- The definition of a regret is a feeling of sorrow, guilt or shame about something that happened.
An example of regret is an older woman wishing she'd told a high school crush how she felt.
- Regret is defined as to feel sorry about something that has happened or to feel sorrow about the loss of someone or something.
- An example of regret is a teenager feeling bad about having lied to their parents.
- An example of regret is a child feeling sad about their dog dying.
- to feel sorry about or mourn for (a person or thing gone, lost, etc.)
- to feel troubled or remorseful over (something that has happened, one's own acts, etc.)
Origin of regretMiddle English regretten ; from Old French regreter, to bewail the dead ; from re- + Germanic base as in Old English gretan, Old Norse grata, Gothic gretan, to weep
- a troubled feeling or remorse over something that has happened, esp. over something that one has done or left undone
- sorrow over a person or thing gone, lost, etc.
- a response declining an invitation: he sent his regrets before the deadline
verbre·gret·ted, re·gret·ting, re·grets
- To feel sorry, disappointed, distressed, or remorseful about: I regret not speaking to her before she left.
- To remember with a feeling of loss or sorrow; mourn: “He almost regretted the penury which he had suffered during the last two years since the desperate struggle merely to keep body and soul together had deadened the pain of living” (W. Somerset Maugham).
- A feeling of sorrow, disappointment, distress, or remorse about something that one wishes could be different.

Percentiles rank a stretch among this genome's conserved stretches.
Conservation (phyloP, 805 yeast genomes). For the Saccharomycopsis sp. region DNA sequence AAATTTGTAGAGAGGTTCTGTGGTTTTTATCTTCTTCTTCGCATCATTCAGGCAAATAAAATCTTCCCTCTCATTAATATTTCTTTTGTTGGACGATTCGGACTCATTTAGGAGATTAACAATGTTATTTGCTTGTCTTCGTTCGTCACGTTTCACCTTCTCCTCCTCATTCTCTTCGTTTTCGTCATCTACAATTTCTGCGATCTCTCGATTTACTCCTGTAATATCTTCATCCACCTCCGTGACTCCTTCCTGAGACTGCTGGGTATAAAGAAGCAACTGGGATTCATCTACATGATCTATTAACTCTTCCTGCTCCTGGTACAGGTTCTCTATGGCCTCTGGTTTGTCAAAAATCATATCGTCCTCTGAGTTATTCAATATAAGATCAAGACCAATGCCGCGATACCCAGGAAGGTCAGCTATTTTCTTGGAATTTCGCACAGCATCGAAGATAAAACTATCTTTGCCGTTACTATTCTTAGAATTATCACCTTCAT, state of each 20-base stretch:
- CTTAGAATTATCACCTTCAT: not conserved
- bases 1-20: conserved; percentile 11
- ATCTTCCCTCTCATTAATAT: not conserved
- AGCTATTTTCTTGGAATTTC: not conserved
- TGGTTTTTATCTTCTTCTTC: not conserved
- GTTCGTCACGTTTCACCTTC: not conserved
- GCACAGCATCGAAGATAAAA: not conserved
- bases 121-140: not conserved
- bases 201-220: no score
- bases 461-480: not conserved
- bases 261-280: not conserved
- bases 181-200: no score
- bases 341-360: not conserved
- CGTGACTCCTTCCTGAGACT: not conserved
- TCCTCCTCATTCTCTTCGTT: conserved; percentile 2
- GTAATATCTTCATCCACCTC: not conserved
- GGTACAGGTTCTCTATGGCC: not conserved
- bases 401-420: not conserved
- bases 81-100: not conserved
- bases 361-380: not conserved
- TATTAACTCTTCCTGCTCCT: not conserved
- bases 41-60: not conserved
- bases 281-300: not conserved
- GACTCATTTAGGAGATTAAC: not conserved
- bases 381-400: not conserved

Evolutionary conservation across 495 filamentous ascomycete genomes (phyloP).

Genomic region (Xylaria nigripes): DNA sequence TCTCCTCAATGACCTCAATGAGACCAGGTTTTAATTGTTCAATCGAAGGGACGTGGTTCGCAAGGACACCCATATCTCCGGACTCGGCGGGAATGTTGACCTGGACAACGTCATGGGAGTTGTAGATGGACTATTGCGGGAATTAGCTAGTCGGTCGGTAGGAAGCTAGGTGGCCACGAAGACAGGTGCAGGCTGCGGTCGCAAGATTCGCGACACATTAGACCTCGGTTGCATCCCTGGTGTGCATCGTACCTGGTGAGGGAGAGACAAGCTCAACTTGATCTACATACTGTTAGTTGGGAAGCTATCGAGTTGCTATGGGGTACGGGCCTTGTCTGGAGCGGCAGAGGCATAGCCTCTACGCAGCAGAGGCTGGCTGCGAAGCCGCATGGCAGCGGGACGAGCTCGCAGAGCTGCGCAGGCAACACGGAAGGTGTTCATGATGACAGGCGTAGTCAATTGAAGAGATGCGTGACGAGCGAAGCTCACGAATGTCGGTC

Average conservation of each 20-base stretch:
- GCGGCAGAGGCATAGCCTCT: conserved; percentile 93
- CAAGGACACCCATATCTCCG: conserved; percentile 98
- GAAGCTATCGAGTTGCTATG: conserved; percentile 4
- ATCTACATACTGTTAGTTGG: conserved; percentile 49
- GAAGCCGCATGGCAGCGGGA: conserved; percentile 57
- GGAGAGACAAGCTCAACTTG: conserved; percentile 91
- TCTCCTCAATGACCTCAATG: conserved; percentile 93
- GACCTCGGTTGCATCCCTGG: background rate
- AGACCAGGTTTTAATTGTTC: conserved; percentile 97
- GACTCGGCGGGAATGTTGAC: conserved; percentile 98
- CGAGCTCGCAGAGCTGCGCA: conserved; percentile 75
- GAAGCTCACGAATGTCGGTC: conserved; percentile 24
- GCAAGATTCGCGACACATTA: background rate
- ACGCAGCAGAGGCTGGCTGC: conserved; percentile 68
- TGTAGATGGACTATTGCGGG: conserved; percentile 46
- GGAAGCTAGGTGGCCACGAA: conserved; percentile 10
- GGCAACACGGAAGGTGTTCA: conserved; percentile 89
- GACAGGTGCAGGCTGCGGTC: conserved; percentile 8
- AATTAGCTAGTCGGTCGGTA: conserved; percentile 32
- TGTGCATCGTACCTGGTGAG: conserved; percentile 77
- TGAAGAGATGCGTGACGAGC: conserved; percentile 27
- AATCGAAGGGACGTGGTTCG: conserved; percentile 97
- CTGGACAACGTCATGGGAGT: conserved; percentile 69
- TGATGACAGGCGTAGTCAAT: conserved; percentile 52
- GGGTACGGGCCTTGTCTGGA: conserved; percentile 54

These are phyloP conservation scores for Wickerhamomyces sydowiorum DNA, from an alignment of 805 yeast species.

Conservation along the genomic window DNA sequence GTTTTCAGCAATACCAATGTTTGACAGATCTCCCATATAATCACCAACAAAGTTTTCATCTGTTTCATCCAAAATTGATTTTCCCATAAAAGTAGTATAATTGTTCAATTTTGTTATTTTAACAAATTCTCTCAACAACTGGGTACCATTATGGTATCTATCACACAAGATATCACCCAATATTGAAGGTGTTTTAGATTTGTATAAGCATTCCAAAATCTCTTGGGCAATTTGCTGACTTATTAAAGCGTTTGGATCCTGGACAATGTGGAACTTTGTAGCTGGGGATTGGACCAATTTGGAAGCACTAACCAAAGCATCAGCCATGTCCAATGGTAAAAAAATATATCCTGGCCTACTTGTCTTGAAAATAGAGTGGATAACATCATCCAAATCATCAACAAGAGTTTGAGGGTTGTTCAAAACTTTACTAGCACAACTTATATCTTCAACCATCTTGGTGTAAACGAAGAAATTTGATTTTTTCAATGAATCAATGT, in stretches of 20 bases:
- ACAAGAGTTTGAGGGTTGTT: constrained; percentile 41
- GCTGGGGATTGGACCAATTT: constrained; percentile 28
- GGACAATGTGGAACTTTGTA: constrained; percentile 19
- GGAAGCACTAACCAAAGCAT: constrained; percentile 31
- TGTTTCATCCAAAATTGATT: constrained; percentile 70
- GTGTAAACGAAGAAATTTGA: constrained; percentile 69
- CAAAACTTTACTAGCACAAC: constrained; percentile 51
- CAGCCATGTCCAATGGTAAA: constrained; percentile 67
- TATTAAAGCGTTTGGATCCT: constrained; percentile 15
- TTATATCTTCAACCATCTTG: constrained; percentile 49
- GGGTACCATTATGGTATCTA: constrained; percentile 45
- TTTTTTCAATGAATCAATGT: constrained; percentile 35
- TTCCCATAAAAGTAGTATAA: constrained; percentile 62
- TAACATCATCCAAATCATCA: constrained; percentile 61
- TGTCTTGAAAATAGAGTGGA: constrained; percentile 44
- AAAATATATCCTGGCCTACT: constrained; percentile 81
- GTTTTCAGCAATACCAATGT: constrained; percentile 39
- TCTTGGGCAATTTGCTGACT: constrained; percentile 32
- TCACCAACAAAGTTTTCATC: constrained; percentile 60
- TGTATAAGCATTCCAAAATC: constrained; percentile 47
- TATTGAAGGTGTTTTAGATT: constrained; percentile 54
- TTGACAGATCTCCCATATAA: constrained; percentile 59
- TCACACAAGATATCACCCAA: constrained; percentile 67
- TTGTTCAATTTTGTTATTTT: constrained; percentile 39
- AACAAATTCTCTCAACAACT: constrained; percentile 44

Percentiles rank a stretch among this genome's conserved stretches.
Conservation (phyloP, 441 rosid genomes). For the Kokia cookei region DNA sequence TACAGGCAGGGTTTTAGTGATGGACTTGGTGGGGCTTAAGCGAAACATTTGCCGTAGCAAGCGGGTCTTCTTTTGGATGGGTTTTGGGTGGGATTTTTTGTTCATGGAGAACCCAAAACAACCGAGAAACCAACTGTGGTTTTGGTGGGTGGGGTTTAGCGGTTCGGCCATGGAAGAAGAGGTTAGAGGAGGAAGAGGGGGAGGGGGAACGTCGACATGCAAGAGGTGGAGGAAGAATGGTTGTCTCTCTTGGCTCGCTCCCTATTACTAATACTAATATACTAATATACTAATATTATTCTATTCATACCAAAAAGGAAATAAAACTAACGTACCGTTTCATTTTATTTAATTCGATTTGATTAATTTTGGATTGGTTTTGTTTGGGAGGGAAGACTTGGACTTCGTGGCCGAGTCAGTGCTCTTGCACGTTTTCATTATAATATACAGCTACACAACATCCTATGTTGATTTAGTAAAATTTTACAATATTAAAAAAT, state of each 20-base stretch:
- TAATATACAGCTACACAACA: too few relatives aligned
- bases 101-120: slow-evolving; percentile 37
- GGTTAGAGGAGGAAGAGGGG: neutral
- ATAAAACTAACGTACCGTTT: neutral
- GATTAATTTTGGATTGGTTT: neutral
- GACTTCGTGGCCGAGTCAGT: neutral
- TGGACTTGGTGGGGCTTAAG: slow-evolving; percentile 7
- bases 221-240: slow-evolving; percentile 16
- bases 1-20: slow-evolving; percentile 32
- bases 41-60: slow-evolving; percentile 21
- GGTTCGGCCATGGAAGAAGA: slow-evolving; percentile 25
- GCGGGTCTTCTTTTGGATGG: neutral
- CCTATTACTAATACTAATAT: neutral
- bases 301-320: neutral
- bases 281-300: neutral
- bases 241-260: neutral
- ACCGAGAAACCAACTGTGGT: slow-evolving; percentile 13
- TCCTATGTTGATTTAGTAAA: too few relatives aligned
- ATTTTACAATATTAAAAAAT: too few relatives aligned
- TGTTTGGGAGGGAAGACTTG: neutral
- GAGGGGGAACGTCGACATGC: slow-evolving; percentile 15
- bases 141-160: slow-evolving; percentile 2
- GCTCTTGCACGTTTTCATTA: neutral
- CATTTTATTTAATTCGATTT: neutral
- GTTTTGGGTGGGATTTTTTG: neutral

- A sense of loss and longing for someone or something gone or passed out of existence: “We have both had flashes of regret for those vanished, golden people” (Anne Rivers Siddons).
- regrets A courteous expression of regret, especially at having to decline an invitation.
Origin of regretMiddle English regretten, to lament, from Old French regreter : re-, re- + -greter, to weep (perhaps of Germanic origin).
(third-person singular simple present regrets, present participle regretting, simple past and past participle regretted)
(countable and uncountable, plural regrets)
- Emotional pain on account of something done or experienced in the past, with a wish that it had been different; a looking back with dissatisfaction or with longing.
From Middle English regretten, from Old French regreter, regrater (“to lament"), from re- (intensive prefix) + *greter, *grater (“to weep"), from Old Frankish *grÄ“tan ("to weep, mourn, lament"; from Proto-Germanic *grÄ“tanÄ… (“to weep")), and Old Frankish *grÄ“otan (“to cry, weep"), from Proto-Germanic *greutanÄ… (“to weep, cry"), from Proto-Indo-European *ghrew- (“to weep, be sad"), equivalent to re- +"Ž greet. Cognate with Middle High German grÄzan (“to cry"), Old English grÇ£tan (“to weep, greet"), Old English grÄ“otan (“to weep, lament"), Old Norse grÃ¡ta (“to weep, groan"), Gothic ðŒ²ð‚ðŒ´ð„ðŒ°ðŒ½ (gretan, “to weep"). More at greet.